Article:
The Voice’s Standpoint in Creative Expressions: An Artist’s Perspective
The Voice’s Standpoint in Creative Expressions: An Artist’s Perspective
With my recent studies and initiatives, there is one particular theoretical perspective I have come to know deeper – the Feminist Standpoint Theory (FST). FST offers concepts that can be applicable not only to feminist studies but in finding our own voice in communication and creative expressions and acknowledges that an individual’s perspective of their own experience is a valuable source for data. FST further explains that individuals, in general, are situated in specific “social locations” – whether one is “poor, wealthy, European, American, African American, Latino, uneducated, well educated, etc.” therefore, each one of us have our own ‘standpoints’, which is the “social location and the basis of interpretation of an individual’s life” (West & Turner, 2018).
There are multiple approaches to find one’s poetic voice depending on the lens one chooses as a part of the author’s creative decision.
Our standpoints are, I think, the primary source of our “voice” or perspective in whatever creative expression. Similarly, these concepts are useful in autoethnographies (i.e., autoethnographic creative expressions). For example, this article is written from a perspective that is influenced by my cultural, experiential, social and academic pedigree.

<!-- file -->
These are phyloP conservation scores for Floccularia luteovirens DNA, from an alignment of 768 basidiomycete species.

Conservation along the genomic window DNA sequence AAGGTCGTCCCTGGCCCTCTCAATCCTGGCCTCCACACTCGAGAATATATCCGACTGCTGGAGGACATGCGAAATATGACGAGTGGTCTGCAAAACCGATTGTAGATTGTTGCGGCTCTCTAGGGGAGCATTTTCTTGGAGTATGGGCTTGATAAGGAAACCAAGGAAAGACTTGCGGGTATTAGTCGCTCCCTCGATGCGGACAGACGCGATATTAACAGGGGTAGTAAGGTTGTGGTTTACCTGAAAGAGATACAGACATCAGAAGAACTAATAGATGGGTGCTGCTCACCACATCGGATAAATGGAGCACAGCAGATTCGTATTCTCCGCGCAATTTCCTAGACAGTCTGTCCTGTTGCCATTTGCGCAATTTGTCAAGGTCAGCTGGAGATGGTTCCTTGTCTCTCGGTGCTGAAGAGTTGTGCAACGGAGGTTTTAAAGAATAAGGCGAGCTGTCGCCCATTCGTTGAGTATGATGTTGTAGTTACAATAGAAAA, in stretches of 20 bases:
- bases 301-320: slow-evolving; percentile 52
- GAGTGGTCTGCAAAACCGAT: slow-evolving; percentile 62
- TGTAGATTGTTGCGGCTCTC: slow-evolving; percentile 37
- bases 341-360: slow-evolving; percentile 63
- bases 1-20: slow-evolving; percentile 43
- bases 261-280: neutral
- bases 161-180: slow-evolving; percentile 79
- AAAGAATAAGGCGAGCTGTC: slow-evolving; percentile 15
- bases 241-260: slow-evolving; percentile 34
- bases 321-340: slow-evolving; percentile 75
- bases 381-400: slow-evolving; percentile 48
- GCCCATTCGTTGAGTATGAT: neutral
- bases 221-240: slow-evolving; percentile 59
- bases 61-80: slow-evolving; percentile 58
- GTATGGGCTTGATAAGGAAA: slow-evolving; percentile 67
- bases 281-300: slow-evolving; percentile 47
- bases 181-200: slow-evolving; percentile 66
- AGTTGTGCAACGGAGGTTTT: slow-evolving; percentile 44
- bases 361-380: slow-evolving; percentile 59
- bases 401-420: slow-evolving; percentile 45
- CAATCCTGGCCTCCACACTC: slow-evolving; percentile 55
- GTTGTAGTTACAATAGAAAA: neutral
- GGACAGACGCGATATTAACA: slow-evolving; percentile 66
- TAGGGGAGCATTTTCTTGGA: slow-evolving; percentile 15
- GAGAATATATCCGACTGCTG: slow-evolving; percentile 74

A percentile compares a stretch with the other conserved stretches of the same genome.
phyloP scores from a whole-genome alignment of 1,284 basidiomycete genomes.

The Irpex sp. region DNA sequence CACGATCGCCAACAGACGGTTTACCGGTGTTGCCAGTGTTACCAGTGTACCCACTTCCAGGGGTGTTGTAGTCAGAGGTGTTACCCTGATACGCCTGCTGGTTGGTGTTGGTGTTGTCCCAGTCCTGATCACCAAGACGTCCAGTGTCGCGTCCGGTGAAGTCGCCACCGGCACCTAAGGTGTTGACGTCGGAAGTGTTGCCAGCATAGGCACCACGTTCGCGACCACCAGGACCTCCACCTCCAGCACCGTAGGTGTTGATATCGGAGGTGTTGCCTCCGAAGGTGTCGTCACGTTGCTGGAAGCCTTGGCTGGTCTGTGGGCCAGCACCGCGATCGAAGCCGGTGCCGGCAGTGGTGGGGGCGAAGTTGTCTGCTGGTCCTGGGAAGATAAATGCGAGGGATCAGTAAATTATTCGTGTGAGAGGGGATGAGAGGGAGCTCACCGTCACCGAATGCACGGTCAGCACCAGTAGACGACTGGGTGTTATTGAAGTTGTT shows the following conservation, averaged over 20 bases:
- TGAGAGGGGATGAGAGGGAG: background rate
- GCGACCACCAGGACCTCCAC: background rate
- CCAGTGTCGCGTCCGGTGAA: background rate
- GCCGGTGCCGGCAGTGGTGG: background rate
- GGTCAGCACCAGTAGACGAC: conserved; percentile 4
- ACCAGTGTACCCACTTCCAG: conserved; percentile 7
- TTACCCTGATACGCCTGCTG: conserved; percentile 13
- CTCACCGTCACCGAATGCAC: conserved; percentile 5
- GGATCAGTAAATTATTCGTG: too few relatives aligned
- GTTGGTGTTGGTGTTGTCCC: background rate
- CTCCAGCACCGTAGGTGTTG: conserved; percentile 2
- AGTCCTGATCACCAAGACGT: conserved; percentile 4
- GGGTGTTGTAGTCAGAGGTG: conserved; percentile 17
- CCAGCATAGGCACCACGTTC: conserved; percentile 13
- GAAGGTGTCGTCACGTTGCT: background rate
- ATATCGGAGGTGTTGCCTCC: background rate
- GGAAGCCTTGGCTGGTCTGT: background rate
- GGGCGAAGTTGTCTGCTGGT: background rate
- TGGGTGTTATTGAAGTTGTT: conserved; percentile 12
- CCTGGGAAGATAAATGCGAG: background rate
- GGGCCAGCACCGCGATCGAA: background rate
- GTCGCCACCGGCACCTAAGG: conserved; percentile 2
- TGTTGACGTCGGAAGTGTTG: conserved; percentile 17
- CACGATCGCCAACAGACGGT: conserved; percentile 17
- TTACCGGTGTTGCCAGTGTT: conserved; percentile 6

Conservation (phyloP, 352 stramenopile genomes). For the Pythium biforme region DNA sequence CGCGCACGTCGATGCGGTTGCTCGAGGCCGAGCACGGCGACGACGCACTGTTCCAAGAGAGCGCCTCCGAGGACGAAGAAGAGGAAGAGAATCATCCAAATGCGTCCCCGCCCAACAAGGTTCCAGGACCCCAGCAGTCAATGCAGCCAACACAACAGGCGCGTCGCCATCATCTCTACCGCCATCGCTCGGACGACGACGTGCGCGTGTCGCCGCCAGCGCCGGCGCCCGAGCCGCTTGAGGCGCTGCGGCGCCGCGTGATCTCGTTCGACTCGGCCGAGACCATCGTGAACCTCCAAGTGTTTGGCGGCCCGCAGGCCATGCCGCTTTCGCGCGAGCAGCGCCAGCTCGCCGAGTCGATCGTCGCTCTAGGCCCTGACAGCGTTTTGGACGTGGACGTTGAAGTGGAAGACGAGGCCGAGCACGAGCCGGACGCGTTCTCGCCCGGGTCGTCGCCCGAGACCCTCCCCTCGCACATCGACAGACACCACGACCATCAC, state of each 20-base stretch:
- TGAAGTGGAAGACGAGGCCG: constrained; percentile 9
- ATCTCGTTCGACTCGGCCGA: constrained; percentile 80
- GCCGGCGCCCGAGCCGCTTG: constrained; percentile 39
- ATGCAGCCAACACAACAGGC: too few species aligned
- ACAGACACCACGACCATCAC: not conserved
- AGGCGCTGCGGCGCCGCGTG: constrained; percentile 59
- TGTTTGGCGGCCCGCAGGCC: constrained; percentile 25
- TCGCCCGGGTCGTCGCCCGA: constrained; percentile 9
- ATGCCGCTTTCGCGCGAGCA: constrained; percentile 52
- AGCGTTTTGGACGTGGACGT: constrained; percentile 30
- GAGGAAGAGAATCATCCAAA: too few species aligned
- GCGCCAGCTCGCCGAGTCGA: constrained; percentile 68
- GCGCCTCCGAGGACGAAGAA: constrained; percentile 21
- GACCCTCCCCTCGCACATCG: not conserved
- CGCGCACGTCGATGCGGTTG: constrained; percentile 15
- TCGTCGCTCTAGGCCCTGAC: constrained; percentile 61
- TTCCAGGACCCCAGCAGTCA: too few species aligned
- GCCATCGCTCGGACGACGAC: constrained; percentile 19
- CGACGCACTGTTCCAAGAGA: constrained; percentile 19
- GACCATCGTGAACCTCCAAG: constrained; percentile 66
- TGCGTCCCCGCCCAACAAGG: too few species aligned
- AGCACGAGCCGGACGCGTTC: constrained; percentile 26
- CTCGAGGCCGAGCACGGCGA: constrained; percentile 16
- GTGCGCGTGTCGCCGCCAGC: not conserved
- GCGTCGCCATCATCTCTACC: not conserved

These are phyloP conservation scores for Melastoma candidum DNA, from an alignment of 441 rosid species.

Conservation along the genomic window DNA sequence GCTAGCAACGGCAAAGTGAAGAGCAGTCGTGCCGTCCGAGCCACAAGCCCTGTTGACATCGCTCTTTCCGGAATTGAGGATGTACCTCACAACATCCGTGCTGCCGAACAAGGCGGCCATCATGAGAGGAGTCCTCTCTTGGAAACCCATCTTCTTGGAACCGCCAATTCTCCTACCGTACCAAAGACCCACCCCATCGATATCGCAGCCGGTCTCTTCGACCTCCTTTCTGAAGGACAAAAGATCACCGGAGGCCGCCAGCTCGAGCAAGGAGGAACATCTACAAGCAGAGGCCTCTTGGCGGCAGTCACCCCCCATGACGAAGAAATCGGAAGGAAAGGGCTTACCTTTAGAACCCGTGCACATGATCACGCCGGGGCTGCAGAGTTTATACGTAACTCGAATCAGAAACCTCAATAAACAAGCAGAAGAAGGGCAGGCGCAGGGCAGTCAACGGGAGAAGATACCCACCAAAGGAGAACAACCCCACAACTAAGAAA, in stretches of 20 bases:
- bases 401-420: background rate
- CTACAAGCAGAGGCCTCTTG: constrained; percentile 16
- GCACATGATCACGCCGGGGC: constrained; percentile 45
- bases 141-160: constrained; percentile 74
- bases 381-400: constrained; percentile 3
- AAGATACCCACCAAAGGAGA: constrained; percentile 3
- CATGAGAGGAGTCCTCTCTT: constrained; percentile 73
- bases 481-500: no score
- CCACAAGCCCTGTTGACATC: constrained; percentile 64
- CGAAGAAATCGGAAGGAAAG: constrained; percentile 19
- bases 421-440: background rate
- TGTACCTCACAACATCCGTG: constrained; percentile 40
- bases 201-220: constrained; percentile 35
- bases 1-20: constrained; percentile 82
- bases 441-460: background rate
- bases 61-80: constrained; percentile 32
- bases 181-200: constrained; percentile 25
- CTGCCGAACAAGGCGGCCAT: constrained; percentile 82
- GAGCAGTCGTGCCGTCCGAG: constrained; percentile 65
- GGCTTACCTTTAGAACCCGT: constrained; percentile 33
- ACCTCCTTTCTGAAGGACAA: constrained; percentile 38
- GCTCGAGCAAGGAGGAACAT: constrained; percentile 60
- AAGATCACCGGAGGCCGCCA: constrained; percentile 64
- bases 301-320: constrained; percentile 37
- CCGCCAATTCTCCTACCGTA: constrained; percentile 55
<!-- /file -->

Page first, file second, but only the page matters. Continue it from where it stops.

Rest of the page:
From a performing artist’s perspective, I have experience performing poetry and drama scripts written by someone else for over ten years. This is an interesting perspective since the voices I have performed do not necessarily come from me, therefore, my process of internalization is different from that of the authors’ – whether they come from a perspective that is feminine, masculine, a different generation, and from a particular standpoint that is completely different from mine. Those poetry performances used my voice and interpretation being an actor on stage. The performance I give in a poetry performance, for example, is based on my interpretation of the persona perceived by the author.
The voice performed in a poetry performance then becomes the amalgamation of ‘voices’ of the author, (the director), and ultimately, the actor – who is at the end of the process where the poem is being experienced.